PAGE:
I'm going to be running a task-based test with some members of staff for a new version of an internal tool that a few departments use daily.

I'd like to get the test candidates to tell me what their expectations are of the ideal workflow when using the application. I'm concerned that by simply asking them, they'll be biased towards how their existing software works and try to explain how they'd tweak that instead of a more holistic approach.

My colleague has suggested that I produce steps of a workflow on cards/post-its and get them to go through each one and arrange them in the order that they'd like to do them.

This sounds like a good idea, but I don't know what this is called in terms of usability tests, does this have a name?

Does anyone have any other methods that they've used to understand a user's ideal workflow?

  • What you describe could be called "Paper Prototyping" which was popular a few years ago. Really, I've found the best way to tackle this is to get the users to talk you through what they need, perhaps with some props like sketches of UI, a whiteboard, etc. – Steve Jones Aug 6 '15 at 16:16

You could probably adapt a card-sorting tool to find out what sequence most people expected to do the tasks. Or you could build a couple of prototypes with alternate task flows and test those. A quicker way might be to look for similar workflows on competitor sites and test those with a tool like http://www.usertesting.com/. Or, as Steve suggested above, sketch up some wireframes of your potential workflows and test those. For one-on-one tests like that, Silverback is a great tool.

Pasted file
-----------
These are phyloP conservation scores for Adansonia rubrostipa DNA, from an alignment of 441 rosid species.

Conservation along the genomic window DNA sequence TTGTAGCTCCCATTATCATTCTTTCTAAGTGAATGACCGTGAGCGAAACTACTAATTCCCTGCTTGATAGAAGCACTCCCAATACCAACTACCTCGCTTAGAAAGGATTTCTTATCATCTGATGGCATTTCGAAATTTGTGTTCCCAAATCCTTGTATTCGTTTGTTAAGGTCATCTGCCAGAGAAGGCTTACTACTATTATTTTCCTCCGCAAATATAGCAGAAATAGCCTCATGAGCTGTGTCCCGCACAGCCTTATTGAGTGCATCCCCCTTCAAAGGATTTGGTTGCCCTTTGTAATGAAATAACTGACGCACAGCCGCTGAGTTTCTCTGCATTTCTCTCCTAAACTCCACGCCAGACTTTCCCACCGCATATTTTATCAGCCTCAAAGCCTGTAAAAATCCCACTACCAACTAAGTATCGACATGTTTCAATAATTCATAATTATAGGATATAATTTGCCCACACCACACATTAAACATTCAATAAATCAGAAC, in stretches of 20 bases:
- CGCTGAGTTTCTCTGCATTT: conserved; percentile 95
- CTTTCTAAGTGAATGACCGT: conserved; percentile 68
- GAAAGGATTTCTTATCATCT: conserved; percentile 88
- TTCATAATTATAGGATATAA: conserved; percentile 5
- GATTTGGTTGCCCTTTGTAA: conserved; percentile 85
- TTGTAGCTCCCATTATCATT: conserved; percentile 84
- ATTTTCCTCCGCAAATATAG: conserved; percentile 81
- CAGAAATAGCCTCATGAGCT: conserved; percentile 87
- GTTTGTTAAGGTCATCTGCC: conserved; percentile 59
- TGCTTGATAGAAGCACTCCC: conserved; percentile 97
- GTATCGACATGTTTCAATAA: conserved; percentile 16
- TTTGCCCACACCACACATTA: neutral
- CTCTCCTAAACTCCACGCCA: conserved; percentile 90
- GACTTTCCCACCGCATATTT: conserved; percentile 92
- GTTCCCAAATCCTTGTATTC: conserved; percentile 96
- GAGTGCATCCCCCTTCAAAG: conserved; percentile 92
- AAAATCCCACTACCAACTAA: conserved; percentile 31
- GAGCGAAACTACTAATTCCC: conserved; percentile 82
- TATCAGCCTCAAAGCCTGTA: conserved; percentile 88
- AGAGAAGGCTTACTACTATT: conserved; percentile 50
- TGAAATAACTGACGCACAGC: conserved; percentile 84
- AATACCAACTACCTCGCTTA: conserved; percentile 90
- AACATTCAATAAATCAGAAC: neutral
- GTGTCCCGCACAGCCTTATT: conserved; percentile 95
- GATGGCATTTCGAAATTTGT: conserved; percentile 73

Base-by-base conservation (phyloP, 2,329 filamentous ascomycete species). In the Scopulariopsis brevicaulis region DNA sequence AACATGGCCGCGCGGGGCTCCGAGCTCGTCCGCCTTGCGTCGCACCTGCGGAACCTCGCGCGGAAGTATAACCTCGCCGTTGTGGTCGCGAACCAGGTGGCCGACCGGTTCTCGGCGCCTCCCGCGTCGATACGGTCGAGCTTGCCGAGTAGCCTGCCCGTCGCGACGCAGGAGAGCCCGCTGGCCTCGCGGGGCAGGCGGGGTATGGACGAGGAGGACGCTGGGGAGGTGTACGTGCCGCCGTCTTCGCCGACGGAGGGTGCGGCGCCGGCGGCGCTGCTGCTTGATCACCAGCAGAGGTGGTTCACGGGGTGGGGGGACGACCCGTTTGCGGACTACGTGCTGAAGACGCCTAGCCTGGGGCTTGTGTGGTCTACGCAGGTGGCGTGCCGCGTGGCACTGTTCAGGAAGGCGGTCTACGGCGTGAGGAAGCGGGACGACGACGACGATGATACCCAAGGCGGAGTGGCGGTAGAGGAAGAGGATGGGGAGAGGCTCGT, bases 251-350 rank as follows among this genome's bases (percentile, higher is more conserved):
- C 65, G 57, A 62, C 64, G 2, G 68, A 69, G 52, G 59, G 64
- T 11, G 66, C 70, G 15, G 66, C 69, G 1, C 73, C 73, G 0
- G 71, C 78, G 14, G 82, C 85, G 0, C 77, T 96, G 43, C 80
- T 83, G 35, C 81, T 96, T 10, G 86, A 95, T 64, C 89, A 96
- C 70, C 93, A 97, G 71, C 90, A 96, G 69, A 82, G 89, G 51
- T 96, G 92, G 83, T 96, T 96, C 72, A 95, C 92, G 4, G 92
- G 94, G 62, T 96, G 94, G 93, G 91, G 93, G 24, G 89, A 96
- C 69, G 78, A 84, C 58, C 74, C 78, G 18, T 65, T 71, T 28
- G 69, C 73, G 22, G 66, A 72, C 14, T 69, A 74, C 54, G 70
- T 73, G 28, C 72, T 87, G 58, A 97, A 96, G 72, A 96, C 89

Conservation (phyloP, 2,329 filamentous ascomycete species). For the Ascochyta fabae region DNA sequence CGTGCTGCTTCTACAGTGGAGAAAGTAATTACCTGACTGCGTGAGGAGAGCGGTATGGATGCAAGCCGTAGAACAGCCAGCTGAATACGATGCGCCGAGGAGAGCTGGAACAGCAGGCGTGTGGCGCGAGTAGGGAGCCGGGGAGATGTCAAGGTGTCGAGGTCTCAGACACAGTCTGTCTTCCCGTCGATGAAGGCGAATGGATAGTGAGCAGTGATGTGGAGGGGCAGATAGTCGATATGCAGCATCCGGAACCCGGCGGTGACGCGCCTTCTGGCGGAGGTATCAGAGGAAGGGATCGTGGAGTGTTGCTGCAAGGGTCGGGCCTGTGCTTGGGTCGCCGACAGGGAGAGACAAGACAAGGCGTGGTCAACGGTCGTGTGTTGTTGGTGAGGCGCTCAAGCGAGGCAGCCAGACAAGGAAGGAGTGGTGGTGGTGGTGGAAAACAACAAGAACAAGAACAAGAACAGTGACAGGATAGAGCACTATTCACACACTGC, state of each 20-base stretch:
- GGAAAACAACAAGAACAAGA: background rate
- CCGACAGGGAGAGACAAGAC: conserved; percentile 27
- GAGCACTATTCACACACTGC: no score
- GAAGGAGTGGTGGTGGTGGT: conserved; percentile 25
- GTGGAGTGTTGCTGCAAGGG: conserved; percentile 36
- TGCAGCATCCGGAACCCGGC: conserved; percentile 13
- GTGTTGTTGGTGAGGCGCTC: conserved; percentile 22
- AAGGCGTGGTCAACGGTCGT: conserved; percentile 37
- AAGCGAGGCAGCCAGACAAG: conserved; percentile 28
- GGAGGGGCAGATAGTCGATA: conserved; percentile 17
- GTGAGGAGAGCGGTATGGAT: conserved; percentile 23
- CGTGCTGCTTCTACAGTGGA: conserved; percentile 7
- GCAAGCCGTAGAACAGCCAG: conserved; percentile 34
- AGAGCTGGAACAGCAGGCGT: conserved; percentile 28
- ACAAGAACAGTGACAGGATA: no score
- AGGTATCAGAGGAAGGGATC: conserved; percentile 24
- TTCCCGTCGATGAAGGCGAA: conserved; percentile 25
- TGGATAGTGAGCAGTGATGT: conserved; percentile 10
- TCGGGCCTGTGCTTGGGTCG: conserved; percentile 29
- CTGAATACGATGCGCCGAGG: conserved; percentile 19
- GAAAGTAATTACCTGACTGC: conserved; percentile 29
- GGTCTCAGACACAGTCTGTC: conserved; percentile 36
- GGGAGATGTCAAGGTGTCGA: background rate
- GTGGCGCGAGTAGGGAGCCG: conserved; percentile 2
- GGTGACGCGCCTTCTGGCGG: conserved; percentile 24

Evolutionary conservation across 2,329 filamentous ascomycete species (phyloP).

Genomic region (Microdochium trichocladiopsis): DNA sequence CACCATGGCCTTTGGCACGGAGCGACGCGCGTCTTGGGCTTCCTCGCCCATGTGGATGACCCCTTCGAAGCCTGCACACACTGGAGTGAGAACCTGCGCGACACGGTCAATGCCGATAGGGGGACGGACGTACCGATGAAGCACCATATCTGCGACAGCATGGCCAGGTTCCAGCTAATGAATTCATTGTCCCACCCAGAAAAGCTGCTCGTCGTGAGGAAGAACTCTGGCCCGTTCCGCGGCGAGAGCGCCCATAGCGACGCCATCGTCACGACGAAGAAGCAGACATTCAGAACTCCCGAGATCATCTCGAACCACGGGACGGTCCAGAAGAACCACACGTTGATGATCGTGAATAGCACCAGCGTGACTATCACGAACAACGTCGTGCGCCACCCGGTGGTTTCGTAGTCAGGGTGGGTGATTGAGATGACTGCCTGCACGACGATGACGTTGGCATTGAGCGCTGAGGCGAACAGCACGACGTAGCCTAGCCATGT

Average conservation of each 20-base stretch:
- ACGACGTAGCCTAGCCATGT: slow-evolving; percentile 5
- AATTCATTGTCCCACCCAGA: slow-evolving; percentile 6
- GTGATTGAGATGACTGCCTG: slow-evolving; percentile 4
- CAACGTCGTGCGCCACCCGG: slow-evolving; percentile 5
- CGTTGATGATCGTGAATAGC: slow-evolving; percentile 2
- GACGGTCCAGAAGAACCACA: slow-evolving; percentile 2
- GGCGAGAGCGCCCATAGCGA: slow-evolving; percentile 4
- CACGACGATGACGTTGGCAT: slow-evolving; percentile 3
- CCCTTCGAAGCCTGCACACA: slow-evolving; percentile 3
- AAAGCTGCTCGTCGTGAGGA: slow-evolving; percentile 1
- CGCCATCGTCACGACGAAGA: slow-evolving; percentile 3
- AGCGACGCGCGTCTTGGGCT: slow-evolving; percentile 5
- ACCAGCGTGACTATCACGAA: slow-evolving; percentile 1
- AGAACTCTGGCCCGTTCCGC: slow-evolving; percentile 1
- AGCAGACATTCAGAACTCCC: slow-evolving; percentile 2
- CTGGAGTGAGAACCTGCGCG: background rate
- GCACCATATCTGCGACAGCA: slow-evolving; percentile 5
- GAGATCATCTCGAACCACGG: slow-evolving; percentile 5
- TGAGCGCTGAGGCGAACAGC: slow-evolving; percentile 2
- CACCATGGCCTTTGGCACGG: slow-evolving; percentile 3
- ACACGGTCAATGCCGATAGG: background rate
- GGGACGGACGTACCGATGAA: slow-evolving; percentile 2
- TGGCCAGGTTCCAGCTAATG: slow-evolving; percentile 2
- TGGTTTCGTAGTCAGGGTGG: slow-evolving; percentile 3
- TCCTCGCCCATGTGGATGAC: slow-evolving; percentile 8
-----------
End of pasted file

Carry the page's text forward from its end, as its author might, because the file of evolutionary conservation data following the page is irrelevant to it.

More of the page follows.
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  • I wish Silverback was working :( 2.0 doesn't work with current Mac webcams and 3.0 was pulled due to bugs. – Phillip Quintero Aug 6 '15 at 19:33
  • You can try using a video conferencing tool like gotomeeting or webex to capture your session. It doesn't highlight screen clicks for you or capture user's facial expressions during the session. But on screen interactions and tone of voice is usually enough. – nightning Aug 6 '15 at 20:40
  • Seems ironic that a user testing tool doesn't work properly despite testing with over 100 beta testers! I'll be doing a task using a mock-up, which I'll capture using Camtasia, but first I'll do a task-flow analysis like @RobC has suggested to find out the user's ideal workflow. Something a simple as writing down steps on post-its and then arranging them into a flow chart should give me the information I need. Comparing the workflow to how they respond to the mock-up should hopefully show where changes should be made. – Ben Harvey Aug 7 '15 at 9:15

This seems like a candidate for a/b testing where you create different workflows and then get subjects to rate their experience. Whichever workflow scores higher will most likely be the one to proceed with. You can also reinforce your findings by a questionnaire of some sort afterwords.

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  • Adding a questionnaire afterwards is definitely something I should consider. – Ben Harvey Aug 7 '15 at 9:16
  • it worked wonders in my experience. it allowed us to pinpoint the major flaws in design and also users gave other ideas that we totally overlooked in development. – Stanley VM Aug 12 '15 at 21:30

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